Who is this for? Anyone interested in the recent changes in my world, the impact they’ve had on my personal projects and the approach I’m considering getting those personal projects back on track.
Pausing a project is easy. There’s often a significant amount of thought that goes into deciding what you will and will not continue to do, but the actual final act itself couldn’t be simpler: decide to stop doing something and then stop doing it. If you use software for project management, hit pause or put the project on hold and—like magic—watch it drop off your list and off your mind.
Over the past few months, I’ve had to hit pause on more than a few projects. I even killed some. Since January, I’ve been working on projects for my job that took significant mental bandwidth. For months, I aided in the due diligence process as we sold our family business. Immediately after we closed, I transitioned myself out of the company in order to go work for our new parent company. I closed the book on a 13 year career and watched what has always been our family business no longer be our family business.
This is all good news. I’d been seriously thinking of making a professional change for some time, and I happen to really like the company that did the acquiring. But these are big, emotional changes, and when I added them to a significant increase in actual workload, something had to give.
For months, things I care about have gone by the wayside. This site hasn’t received the attention I would have liked. Relationships that mean the world to me have been malnourished. I haven’t worked on the second draft of my book. This might sound bad, or at least unproductive, but the decision to pause these things is paying off.
For the first time in a long time, I feel like I’m finding professional flow. The decision to focus on my career is helping me to make the most of my new opportunity. I’m challenged by the work. I like the team. And I’m interested to see where things go.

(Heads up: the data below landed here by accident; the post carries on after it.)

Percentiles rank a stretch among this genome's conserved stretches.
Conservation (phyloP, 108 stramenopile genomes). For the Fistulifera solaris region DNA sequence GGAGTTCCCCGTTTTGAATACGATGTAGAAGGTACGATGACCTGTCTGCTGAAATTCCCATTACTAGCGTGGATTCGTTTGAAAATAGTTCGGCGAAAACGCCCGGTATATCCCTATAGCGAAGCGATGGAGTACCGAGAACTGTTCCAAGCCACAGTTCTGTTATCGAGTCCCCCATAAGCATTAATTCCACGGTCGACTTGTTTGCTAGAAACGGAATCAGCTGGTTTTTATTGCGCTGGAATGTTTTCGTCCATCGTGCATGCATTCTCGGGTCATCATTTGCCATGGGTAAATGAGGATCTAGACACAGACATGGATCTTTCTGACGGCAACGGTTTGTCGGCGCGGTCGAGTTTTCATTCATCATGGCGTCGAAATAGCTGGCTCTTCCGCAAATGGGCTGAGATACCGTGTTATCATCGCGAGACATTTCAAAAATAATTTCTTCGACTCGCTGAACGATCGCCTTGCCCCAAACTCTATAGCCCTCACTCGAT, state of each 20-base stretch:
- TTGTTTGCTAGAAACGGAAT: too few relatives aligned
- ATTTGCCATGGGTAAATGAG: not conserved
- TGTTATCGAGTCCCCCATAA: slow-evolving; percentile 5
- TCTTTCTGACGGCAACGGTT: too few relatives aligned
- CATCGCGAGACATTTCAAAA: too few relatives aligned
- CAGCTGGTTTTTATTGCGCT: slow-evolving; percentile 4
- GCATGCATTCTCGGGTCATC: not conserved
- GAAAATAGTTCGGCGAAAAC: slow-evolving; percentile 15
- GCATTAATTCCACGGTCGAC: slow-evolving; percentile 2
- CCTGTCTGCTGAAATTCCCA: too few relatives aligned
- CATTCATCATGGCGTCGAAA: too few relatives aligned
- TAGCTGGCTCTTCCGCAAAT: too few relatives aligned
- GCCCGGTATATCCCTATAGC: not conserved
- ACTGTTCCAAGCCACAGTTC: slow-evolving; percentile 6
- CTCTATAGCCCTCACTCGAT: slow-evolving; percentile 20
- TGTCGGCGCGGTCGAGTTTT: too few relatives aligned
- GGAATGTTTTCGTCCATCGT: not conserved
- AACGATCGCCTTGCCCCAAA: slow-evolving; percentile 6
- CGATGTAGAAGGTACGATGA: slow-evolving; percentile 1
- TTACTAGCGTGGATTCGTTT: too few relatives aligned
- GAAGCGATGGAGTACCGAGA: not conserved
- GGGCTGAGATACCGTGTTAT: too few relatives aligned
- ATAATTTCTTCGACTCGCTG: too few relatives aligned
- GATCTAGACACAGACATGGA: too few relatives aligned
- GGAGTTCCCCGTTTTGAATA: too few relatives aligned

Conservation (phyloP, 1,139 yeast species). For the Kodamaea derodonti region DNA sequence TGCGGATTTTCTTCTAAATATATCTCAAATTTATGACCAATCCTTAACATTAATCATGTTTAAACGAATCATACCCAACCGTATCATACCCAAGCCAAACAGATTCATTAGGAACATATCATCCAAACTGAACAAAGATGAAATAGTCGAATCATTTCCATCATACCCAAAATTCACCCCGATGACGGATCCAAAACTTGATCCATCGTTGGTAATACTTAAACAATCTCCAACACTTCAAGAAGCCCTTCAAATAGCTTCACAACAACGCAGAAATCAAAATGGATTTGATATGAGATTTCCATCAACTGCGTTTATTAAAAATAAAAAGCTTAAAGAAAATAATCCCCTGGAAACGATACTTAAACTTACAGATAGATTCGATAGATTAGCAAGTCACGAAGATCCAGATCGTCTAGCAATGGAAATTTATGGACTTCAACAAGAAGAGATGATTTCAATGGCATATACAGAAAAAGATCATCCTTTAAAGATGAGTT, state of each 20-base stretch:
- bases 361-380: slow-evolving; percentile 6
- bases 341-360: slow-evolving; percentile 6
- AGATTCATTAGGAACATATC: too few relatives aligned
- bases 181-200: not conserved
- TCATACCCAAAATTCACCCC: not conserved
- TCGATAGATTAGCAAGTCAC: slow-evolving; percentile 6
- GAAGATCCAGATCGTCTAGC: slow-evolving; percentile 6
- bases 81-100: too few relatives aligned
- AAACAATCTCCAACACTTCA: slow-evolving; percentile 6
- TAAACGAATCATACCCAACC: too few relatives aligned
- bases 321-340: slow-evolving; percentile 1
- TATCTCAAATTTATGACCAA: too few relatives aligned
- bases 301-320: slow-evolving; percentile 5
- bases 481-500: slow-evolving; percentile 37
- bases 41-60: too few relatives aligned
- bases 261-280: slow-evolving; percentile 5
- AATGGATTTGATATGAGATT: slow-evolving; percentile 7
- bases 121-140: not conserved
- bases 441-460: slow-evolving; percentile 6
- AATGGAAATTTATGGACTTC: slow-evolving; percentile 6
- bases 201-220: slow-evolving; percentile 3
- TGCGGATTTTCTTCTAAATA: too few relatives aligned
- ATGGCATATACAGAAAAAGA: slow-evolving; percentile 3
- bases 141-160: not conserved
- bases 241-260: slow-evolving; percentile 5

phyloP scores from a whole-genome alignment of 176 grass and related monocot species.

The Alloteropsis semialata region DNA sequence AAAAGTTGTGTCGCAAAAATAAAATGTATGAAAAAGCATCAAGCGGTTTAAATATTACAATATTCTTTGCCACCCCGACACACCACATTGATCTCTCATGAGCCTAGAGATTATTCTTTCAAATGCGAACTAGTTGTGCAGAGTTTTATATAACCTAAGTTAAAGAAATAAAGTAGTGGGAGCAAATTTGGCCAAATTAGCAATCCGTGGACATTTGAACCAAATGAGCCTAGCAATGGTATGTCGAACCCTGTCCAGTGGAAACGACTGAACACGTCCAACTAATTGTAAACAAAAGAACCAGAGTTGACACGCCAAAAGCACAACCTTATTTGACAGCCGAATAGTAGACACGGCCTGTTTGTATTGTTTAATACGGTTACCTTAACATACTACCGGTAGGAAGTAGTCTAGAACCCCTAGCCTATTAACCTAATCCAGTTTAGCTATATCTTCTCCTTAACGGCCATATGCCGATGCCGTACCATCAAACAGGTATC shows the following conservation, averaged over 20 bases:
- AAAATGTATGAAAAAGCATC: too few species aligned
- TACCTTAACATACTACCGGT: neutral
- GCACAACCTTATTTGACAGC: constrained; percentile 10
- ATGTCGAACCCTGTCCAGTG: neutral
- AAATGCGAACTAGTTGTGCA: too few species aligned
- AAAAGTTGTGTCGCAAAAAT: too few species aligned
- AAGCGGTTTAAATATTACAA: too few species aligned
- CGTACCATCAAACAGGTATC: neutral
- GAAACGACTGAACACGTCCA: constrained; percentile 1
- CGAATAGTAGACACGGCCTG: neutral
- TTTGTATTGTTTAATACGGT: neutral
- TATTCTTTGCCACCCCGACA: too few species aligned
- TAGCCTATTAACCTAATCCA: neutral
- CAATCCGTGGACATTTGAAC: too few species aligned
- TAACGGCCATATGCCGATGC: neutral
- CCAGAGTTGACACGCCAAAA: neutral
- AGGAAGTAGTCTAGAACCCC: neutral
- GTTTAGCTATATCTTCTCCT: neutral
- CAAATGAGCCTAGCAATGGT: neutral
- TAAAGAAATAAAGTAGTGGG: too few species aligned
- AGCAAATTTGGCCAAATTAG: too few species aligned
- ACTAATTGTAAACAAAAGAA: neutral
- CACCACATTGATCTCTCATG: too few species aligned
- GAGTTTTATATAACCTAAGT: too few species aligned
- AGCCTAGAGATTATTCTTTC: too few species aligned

I’ve also benefited from the space I gave myself to emotionally settle the sale. This “exit” is something to celebrate, but I’d be lying—to you and to myself—if I didn’t need some time to accept the reality that what my grandfather created and my father built is not something I will ever be able to pass along to my children. I’m happy with how things turned out, but I’m also glad I’m not ignoring the significance of that truth.
Professionally and emotionally, I feel like things are on track. On the other hand, my personal projects are kind of a mess. When things were getting hectic I gave myself permission to take a step back, to ease off and give major life changes the attention they deserve. Now that the dust is starting to settle, I have to decide what to do about them. I have to figure out what to unpause and I have to decide if there’s any more that I have to kill.
I’ve tried to unpause it all as if no time had passed, the results have been poor and rife with procrastination. The reality is that I have to redevelop habits and muscles that have atrophied over the past few months. I don’t write as much as I used to. I don’t find my mind wandering to these personal projects as often as it used to. I could chalk that up to my being ready to move on, but that’s not really it. I’m just out of practice and these projects have been out of sight.
I really need to start revisiting these projects and will need to rebuild my habits. I need to prioritize the unpausing. I need to build back up some of my muscles. And once I’ve gained some momentum, I need to reassess what continues and what ends.
I’d love to make that decision now. I’d love to know exactly what I plan to unpause and accomplish over the next few months, but I’m just not there, yet. I have a good sense about what I’m doing professionally. Now I just need to dedicate some of the newfound time and emotional bandwidth towards figuring out what it is that I really want to do with my spare time. And then I need to dedicate myself to doing it.
In the meantime, things will continue to come a little slower than I’d like, here and on other personal projects. I need to get back on track, but I also need to be okay with the fact that it’s going to take some time to get back into a creative routine and to figure this all out. Pausing might be easy, but unpausing … it’s proving to be a lot harder than I imagined. That said, it’s time to start getting back to work. Acknowledging the hard time I’m having with that seemed as good a first step as any.